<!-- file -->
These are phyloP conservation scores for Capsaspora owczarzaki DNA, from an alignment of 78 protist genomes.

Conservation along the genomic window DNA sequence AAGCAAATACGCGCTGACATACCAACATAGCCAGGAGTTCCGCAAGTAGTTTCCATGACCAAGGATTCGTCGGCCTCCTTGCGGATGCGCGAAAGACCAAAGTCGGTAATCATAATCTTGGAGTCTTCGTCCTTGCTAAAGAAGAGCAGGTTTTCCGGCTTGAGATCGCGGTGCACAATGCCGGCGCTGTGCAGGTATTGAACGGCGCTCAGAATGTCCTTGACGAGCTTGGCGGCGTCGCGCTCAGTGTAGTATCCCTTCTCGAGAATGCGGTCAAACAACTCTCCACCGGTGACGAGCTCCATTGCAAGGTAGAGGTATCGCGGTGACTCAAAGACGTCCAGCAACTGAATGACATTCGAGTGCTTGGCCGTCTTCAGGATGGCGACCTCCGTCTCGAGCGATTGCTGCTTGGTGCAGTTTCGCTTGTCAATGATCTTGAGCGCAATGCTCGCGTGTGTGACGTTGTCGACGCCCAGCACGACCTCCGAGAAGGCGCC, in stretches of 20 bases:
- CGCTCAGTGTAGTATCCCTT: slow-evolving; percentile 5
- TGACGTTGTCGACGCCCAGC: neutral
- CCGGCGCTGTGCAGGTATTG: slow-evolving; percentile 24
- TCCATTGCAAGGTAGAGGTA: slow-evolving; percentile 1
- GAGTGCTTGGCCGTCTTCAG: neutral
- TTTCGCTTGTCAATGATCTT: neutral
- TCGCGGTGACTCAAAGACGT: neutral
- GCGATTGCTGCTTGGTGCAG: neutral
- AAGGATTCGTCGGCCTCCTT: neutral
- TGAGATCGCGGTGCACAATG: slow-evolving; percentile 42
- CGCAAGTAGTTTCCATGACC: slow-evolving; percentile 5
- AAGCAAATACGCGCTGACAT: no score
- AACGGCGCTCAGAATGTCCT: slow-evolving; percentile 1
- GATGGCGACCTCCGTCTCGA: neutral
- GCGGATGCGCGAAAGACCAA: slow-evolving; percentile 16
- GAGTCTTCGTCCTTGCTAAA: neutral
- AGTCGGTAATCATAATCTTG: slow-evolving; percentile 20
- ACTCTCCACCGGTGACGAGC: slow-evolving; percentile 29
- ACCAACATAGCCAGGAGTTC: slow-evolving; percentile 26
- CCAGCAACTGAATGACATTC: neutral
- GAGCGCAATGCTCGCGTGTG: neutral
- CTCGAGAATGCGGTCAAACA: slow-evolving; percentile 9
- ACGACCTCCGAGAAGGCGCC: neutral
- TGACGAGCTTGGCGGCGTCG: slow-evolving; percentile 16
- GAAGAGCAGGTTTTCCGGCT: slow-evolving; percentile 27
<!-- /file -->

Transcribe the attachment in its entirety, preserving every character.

These are phyloP conservation scores for Capsaspora owczarzaki DNA, from an alignment of 78 protist genomes.

Conservation along the genomic window DNA sequence AAGCAAATACGCGCTGACATACCAACATAGCCAGGAGTTCCGCAAGTAGTTTCCATGACCAAGGATTCGTCGGCCTCCTTGCGGATGCGCGAAAGACCAAAGTCGGTAATCATAATCTTGGAGTCTTCGTCCTTGCTAAAGAAGAGCAGGTTTTCCGGCTTGAGATCGCGGTGCACAATGCCGGCGCTGTGCAGGTATTGAACGGCGCTCAGAATGTCCTTGACGAGCTTGGCGGCGTCGCGCTCAGTGTAGTATCCCTTCTCGAGAATGCGGTCAAACAACTCTCCACCGGTGACGAGCTCCATTGCAAGGTAGAGGTATCGCGGTGACTCAAAGACGTCCAGCAACTGAATGACATTCGAGTGCTTGGCCGTCTTCAGGATGGCGACCTCCGTCTCGAGCGATTGCTGCTTGGTGCAGTTTCGCTTGTCAATGATCTTGAGCGCAATGCTCGCGTGTGTGACGTTGTCGACGCCCAGCACGACCTCCGAGAAGGCGCC, in stretches of 20 bases:
- CGCTCAGTGTAGTATCCCTT: slow-evolving; percentile 5
- TGACGTTGTCGACGCCCAGC: neutral
- CCGGCGCTGTGCAGGTATTG: slow-evolving; percentile 24
- TCCATTGCAAGGTAGAGGTA: slow-evolving; percentile 1
- GAGTGCTTGGCCGTCTTCAG: neutral
- TTTCGCTTGTCAATGATCTT: neutral
- TCGCGGTGACTCAAAGACGT: neutral
- GCGATTGCTGCTTGGTGCAG: neutral
- AAGGATTCGTCGGCCTCCTT: neutral
- TGAGATCGCGGTGCACAATG: slow-evolving; percentile 42
- CGCAAGTAGTTTCCATGACC: slow-evolving; percentile 5
- AAGCAAATACGCGCTGACAT: no score
- AACGGCGCTCAGAATGTCCT: slow-evolving; percentile 1
- GATGGCGACCTCCGTCTCGA: neutral
- GCGGATGCGCGAAAGACCAA: slow-evolving; percentile 16
- GAGTCTTCGTCCTTGCTAAA: neutral
- AGTCGGTAATCATAATCTTG: slow-evolving; percentile 20
- ACTCTCCACCGGTGACGAGC: slow-evolving; percentile 29
- ACCAACATAGCCAGGAGTTC: slow-evolving; percentile 26
- CCAGCAACTGAATGACATTC: neutral
- GAGCGCAATGCTCGCGTGTG: neutral
- CTCGAGAATGCGGTCAAACA: slow-evolving; percentile 9
- ACGACCTCCGAGAAGGCGCC: neutral
- TGACGAGCTTGGCGGCGTCG: slow-evolving; percentile 16
- GAAGAGCAGGTTTTCCGGCT: slow-evolving; percentile 27